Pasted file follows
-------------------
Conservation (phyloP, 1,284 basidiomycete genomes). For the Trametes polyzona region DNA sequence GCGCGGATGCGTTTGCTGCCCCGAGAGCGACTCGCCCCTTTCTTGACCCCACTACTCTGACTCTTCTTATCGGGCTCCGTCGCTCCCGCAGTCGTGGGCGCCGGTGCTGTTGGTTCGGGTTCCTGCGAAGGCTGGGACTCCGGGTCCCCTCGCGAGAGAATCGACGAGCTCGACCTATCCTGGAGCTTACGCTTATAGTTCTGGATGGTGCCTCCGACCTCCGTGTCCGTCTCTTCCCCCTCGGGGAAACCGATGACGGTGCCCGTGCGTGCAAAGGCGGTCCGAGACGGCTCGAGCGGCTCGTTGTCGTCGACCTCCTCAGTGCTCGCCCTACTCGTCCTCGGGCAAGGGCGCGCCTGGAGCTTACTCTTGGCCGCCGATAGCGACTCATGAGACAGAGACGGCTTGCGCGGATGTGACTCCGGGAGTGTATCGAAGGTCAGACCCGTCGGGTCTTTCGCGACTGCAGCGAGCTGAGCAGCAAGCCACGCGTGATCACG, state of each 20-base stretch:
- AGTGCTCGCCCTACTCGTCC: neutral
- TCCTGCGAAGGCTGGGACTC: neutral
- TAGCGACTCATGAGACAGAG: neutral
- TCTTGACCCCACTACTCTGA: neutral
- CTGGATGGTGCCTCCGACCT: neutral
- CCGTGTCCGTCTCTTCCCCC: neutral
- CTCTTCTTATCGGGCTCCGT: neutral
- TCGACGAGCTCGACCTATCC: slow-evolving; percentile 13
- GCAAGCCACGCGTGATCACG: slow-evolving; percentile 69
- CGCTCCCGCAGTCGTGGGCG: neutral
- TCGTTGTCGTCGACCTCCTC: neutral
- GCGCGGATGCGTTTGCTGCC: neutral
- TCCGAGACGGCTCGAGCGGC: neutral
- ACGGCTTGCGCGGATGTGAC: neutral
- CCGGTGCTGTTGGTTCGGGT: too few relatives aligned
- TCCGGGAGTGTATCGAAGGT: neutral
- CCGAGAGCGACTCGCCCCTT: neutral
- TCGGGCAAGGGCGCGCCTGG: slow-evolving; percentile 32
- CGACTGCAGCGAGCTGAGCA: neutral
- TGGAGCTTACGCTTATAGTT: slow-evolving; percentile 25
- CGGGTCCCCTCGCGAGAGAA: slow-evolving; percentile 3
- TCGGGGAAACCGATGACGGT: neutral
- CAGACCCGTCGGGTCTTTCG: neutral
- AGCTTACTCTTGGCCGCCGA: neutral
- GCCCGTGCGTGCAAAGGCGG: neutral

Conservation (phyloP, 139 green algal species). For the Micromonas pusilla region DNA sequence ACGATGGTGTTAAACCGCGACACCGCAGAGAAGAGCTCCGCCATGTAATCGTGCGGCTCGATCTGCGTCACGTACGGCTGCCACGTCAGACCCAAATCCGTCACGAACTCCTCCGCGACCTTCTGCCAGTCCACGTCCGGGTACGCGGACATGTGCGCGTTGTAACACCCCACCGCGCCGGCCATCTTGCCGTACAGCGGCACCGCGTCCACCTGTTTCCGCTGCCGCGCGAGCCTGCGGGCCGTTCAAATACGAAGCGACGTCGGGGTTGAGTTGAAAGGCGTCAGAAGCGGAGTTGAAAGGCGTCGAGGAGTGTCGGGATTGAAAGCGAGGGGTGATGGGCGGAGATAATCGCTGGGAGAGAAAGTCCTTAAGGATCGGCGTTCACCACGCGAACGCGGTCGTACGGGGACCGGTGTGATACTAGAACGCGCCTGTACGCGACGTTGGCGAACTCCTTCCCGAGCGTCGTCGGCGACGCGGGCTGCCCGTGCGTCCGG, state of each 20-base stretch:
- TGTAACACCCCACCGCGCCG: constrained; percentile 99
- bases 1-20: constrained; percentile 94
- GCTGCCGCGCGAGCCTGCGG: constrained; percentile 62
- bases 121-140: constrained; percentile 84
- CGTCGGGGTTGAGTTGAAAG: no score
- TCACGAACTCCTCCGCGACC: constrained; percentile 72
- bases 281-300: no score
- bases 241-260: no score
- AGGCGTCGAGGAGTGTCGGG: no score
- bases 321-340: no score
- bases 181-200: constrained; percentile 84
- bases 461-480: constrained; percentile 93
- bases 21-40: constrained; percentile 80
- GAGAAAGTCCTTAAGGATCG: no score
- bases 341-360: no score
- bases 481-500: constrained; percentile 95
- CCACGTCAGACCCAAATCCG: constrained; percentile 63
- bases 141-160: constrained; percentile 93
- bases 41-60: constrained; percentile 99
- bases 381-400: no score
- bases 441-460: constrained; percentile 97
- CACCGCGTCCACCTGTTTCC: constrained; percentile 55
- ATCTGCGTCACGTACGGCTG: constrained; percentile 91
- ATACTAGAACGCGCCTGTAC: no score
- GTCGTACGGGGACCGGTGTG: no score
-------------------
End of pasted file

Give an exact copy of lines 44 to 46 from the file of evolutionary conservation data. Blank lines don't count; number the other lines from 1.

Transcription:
- CCACGTCAGACCCAAATCCG: constrained; percentile 63
- bases 141-160: constrained; percentile 93
- bases 41-60: constrained; percentile 99